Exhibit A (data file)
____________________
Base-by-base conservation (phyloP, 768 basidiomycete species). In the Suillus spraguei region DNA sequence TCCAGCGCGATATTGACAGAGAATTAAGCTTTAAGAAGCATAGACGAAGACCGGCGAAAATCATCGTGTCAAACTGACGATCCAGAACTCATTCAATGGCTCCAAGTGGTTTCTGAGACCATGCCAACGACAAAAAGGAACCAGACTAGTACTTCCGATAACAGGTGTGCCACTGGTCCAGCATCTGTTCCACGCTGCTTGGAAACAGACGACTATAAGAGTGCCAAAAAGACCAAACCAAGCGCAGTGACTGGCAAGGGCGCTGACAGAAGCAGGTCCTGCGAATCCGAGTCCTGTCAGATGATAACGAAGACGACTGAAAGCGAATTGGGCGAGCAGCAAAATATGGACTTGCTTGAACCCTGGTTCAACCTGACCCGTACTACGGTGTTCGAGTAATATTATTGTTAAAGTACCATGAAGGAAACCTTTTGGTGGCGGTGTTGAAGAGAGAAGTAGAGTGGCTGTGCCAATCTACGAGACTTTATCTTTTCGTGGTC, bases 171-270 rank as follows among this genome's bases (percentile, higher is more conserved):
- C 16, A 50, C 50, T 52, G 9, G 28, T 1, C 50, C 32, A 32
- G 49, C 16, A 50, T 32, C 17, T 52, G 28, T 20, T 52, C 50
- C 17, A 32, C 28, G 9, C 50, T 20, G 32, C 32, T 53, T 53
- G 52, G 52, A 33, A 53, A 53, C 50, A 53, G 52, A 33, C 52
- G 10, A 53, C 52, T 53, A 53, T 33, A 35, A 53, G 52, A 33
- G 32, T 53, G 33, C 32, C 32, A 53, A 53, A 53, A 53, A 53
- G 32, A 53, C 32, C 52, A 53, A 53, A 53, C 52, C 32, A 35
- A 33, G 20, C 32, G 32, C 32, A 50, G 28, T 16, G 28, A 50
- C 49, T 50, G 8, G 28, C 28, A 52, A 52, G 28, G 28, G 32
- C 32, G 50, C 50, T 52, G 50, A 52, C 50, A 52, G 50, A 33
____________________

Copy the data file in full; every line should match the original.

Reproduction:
Base-by-base conservation (phyloP, 768 basidiomycete species). In the Suillus spraguei region DNA sequence TCCAGCGCGATATTGACAGAGAATTAAGCTTTAAGAAGCATAGACGAAGACCGGCGAAAATCATCGTGTCAAACTGACGATCCAGAACTCATTCAATGGCTCCAAGTGGTTTCTGAGACCATGCCAACGACAAAAAGGAACCAGACTAGTACTTCCGATAACAGGTGTGCCACTGGTCCAGCATCTGTTCCACGCTGCTTGGAAACAGACGACTATAAGAGTGCCAAAAAGACCAAACCAAGCGCAGTGACTGGCAAGGGCGCTGACAGAAGCAGGTCCTGCGAATCCGAGTCCTGTCAGATGATAACGAAGACGACTGAAAGCGAATTGGGCGAGCAGCAAAATATGGACTTGCTTGAACCCTGGTTCAACCTGACCCGTACTACGGTGTTCGAGTAATATTATTGTTAAAGTACCATGAAGGAAACCTTTTGGTGGCGGTGTTGAAGAGAGAAGTAGAGTGGCTGTGCCAATCTACGAGACTTTATCTTTTCGTGGTC, bases 171-270 rank as follows among this genome's bases (percentile, higher is more conserved):
- C 16, A 50, C 50, T 52, G 9, G 28, T 1, C 50, C 32, A 32
- G 49, C 16, A 50, T 32, C 17, T 52, G 28, T 20, T 52, C 50
- C 17, A 32, C 28, G 9, C 50, T 20, G 32, C 32, T 53, T 53
- G 52, G 52, A 33, A 53, A 53, C 50, A 53, G 52, A 33, C 52
- G 10, A 53, C 52, T 53, A 53, T 33, A 35, A 53, G 52, A 33
- G 32, T 53, G 33, C 32, C 32, A 53, A 53, A 53, A 53, A 53
- G 32, A 53, C 32, C 52, A 53, A 53, A 53, C 52, C 32, A 35
- A 33, G 20, C 32, G 32, C 32, A 50, G 28, T 16, G 28, A 50
- C 49, T 50, G 8, G 28, C 28, A 52, A 52, G 28, G 28, G 32
- C 32, G 50, C 50, T 52, G 50, A 52, C 50, A 52, G 50, A 33